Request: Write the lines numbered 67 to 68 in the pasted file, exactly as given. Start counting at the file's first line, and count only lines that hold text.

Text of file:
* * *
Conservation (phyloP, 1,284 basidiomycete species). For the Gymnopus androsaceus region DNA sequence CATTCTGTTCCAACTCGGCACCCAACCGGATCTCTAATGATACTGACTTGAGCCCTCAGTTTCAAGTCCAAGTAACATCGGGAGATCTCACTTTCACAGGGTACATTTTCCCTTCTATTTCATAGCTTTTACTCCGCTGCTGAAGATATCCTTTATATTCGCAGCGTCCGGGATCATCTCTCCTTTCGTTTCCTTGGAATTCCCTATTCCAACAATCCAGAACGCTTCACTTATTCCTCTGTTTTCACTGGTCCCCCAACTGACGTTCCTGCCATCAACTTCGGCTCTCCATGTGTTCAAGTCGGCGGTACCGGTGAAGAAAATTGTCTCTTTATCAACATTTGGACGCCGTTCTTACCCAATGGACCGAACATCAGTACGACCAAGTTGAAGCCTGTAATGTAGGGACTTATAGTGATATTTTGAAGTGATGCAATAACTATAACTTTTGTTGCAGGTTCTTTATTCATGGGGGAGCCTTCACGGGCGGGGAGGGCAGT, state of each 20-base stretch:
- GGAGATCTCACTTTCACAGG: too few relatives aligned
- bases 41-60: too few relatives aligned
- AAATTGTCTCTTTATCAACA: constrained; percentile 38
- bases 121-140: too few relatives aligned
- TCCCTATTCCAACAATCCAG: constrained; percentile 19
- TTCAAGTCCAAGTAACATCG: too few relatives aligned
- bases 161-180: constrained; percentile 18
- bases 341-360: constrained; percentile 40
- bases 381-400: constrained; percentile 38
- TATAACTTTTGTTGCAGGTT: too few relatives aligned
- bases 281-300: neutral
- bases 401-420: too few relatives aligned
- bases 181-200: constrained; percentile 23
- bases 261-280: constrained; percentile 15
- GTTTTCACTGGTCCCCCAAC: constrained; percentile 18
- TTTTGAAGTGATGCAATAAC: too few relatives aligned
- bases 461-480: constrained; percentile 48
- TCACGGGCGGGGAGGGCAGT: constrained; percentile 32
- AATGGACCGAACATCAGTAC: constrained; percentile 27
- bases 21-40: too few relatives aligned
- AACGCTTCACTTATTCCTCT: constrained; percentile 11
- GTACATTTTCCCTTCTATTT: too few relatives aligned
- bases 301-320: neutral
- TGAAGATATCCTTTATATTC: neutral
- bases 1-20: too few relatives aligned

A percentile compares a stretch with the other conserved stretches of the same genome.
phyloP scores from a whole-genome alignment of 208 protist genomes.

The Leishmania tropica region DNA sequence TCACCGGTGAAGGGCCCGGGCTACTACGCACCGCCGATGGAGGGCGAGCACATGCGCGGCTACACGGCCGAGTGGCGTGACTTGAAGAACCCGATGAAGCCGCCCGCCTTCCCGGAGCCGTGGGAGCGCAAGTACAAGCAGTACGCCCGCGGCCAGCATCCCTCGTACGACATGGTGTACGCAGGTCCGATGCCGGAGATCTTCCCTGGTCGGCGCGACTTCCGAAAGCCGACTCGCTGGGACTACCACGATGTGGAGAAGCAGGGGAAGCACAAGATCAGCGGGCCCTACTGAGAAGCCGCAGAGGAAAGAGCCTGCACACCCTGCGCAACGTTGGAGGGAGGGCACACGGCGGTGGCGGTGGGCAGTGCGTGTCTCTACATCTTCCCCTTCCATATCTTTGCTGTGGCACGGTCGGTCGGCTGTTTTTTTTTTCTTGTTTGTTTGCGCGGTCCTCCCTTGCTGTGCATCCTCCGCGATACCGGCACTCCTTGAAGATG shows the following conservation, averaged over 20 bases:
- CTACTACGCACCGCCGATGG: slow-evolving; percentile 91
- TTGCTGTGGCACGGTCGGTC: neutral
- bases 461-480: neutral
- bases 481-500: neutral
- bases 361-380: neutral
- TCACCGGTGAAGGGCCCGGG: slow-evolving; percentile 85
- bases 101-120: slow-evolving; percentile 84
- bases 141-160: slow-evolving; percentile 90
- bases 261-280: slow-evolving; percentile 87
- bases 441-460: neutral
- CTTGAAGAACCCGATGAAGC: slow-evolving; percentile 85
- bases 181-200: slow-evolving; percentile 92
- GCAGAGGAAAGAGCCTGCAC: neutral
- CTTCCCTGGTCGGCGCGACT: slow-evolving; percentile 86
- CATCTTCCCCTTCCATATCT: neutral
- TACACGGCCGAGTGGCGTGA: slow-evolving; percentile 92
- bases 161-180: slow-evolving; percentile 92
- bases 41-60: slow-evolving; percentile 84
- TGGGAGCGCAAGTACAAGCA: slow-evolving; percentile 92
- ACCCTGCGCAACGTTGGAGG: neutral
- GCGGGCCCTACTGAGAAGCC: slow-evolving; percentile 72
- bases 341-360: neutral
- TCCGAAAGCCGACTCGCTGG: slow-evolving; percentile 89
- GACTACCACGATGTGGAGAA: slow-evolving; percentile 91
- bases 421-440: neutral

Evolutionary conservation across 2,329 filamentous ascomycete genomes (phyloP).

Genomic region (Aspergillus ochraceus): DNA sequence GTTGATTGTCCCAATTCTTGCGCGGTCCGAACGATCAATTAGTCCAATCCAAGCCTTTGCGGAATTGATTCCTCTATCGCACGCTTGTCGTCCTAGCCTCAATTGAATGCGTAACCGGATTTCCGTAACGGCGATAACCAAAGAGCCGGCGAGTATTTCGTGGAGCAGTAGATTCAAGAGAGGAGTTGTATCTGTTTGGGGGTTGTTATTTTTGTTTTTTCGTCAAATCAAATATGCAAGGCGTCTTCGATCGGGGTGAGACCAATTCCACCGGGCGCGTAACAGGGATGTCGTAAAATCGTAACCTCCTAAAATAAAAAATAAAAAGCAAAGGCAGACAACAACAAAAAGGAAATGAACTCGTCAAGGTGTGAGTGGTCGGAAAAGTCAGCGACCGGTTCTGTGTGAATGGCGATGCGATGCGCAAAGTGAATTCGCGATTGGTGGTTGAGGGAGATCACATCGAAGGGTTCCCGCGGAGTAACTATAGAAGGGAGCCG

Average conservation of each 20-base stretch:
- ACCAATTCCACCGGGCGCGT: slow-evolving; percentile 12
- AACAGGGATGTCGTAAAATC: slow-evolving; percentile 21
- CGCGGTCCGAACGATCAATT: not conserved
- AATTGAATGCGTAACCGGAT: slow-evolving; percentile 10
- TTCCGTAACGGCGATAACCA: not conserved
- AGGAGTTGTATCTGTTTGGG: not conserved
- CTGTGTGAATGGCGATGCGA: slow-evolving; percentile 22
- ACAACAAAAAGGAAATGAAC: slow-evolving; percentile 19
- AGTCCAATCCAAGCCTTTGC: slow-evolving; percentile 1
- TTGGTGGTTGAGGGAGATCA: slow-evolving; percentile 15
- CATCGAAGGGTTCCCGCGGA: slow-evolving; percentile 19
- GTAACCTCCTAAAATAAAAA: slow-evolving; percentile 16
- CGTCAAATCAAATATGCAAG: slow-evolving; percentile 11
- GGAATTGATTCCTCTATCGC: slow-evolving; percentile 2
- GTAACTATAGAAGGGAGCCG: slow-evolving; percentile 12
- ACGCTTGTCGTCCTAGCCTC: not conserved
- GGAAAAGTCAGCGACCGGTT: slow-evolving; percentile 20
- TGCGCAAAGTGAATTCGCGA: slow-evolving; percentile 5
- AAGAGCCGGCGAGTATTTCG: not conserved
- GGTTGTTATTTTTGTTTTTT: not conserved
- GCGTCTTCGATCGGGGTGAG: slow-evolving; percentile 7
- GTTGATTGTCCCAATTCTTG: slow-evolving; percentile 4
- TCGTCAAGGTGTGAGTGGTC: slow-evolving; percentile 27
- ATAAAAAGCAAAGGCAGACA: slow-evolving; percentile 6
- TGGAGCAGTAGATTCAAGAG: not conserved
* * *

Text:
- TTGGTGGTTGAGGGAGATCA: slow-evolving; percentile 15
- CATCGAAGGGTTCCCGCGGA: slow-evolving; percentile 19